"Living In The Light"
Stoney Plain Records
The Instrumental Master Returns With Vocalists, (07/22/09)
The great Ronnie Earl returns and explores different facets of his music as he employs vocalists on this mixed bag recording. There's even a large choir on Bob Dylan's cover of "Recovery Blues." Other guest singers include Kim Wilson, who also plays on three tunes, and Dave Keller for two songs. After a long string of successful instrumental recordings, why the sudden change? I'm not so sure. The results are far from convincing. For the most part, the sans-lyric tracks remain the most powerful.
The quirky "Love Love Love" features vocalist Dave Keller who sounds an awful lot like Wilson. Earl wrote this song and it has more shifting changes than a politician, even though there are some excellent moments here. As a complete song it just did not work for me. To make matters worse, it's the first song on the disc and almost nine minutes in length. Things get alright on Earl's "S.O.S.," a slow burning Blues where this nine-minute clock-in didn't bother me at all. It's all ear candy to me.
"River Charles Blues," also authored by Earl, is another good one. It's an instrumental, too! My favorite inclusion is "Blues For Fathead," an obvious nod to the late great David Newman, and this track just roars, needless to say. And not unexpectedly, Ronnie puts a lot of passion into this homage. It is by far the strongest song on Living in The Light. There's an interesting cover of "Aint Nobody's Business" that shows a slightly different stylistic character in Earl's playing. In fact throughout this recording there are several other moments where Earl offers us some new and slick guitar licks that definitely pricked my ears back.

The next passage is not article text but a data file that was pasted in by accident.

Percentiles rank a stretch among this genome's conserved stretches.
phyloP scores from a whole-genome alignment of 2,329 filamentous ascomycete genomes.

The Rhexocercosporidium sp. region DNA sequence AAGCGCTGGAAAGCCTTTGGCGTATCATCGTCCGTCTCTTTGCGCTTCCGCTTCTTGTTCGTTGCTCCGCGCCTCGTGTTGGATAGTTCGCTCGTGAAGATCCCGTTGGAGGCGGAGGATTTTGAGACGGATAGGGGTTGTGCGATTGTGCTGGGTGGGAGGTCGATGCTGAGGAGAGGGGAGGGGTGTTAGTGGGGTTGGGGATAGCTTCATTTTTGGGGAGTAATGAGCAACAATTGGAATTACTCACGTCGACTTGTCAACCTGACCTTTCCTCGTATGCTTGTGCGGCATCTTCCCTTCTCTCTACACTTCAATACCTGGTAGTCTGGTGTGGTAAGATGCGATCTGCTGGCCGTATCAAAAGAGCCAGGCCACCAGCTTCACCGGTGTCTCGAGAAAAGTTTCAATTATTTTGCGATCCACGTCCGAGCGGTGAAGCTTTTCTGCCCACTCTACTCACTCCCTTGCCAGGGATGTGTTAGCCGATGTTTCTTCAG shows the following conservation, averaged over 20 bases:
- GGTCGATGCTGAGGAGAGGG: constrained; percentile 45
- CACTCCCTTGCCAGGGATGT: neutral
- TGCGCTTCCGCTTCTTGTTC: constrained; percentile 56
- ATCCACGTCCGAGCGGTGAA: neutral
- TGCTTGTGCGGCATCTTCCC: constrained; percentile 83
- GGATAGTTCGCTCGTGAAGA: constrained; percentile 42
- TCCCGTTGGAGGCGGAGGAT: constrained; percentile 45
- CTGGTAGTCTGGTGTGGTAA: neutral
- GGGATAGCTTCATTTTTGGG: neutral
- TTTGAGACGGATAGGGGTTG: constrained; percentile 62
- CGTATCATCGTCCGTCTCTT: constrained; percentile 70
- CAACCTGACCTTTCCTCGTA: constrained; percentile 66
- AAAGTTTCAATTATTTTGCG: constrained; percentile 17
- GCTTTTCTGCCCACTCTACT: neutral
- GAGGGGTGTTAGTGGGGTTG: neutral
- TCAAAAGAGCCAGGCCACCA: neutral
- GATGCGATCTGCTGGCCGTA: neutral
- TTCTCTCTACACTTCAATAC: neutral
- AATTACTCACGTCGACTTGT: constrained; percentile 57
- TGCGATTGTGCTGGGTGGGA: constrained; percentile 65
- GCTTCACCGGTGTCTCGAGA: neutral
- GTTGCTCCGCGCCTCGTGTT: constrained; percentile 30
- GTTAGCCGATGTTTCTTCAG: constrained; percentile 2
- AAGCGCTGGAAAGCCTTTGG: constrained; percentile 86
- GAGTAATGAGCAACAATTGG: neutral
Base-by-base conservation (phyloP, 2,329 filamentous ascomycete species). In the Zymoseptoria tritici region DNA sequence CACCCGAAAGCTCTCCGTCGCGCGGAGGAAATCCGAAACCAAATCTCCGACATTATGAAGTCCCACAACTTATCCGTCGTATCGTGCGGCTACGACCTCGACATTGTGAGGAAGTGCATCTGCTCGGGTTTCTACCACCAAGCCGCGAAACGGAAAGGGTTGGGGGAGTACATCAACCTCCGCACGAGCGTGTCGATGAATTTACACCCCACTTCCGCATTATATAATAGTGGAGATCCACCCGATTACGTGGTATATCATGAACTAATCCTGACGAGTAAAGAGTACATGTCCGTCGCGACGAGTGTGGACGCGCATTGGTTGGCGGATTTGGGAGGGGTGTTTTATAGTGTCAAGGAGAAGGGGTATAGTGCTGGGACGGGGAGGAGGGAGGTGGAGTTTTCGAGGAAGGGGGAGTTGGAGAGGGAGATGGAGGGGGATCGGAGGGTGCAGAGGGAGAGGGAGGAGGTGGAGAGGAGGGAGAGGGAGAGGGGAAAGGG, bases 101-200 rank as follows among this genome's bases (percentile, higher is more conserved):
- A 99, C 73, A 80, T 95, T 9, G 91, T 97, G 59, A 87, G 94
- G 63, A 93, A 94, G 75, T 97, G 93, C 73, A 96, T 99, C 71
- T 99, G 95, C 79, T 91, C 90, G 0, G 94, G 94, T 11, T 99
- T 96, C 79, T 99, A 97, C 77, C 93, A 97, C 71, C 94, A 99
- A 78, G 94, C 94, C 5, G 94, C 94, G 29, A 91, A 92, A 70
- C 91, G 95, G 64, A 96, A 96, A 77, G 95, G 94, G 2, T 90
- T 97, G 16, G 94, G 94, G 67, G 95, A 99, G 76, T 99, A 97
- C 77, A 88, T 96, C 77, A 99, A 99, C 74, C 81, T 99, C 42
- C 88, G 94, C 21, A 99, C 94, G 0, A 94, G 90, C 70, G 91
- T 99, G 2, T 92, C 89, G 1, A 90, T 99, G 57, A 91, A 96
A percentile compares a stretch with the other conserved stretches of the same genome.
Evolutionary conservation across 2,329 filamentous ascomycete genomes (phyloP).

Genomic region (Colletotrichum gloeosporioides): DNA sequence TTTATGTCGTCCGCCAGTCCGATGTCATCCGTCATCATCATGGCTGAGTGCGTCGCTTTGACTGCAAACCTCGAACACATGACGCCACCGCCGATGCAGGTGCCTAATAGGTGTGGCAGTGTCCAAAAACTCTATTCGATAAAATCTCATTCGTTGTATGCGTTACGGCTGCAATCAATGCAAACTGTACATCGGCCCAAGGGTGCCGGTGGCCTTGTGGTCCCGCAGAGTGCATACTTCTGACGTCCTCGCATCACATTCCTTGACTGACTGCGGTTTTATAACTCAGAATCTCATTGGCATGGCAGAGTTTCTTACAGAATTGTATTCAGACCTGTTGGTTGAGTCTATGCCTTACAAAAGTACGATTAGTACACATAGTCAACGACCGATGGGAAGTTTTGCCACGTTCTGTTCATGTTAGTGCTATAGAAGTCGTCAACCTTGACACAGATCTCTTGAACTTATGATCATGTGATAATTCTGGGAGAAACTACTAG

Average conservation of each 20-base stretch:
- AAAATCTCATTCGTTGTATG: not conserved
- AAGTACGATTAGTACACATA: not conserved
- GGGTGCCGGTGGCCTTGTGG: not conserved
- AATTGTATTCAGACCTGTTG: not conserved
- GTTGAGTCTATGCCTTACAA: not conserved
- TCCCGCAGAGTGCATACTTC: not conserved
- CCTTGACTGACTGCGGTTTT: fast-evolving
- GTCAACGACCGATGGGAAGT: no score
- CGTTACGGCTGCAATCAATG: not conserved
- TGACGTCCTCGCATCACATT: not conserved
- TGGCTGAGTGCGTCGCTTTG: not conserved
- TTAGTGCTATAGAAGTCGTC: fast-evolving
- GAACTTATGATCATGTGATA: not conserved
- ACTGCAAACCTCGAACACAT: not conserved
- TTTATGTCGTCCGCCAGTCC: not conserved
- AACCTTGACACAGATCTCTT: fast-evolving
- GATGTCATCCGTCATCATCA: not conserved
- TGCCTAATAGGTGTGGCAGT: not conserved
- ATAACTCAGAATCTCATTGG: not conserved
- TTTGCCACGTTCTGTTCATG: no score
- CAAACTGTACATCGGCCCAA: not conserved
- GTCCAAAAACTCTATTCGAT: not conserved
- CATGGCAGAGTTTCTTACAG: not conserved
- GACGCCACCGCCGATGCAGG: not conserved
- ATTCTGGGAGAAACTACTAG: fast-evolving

The most important aspect of this disc is that when Ronnie is inserted in his comfort zone, he still sounds like the world class great guitarist that I have always admired. So fans (like me) who are expecting Earl to get into some heart wrenching and hair raising instrumentals will not be completely disappointed. I just wish there were more. The other good news is that Ronnie is writing again, as nine of the twelve songs are credited to the leader of this session.
Guitar freaks, don't despair. I'll bet Ronnie Earl's next recording will be mostly if not completely an instrumental affair. As let's face it, who else in Blues has been able to make their way to the top of the heap without a vocalist? Instrumentally is where Ronnie stands alone, and rightfully so, as there are very few musicians on the planet who can exude the passion and power that Ronnie Earl consistently delivers.
Bob Putignano: www.SoundsofBlue.com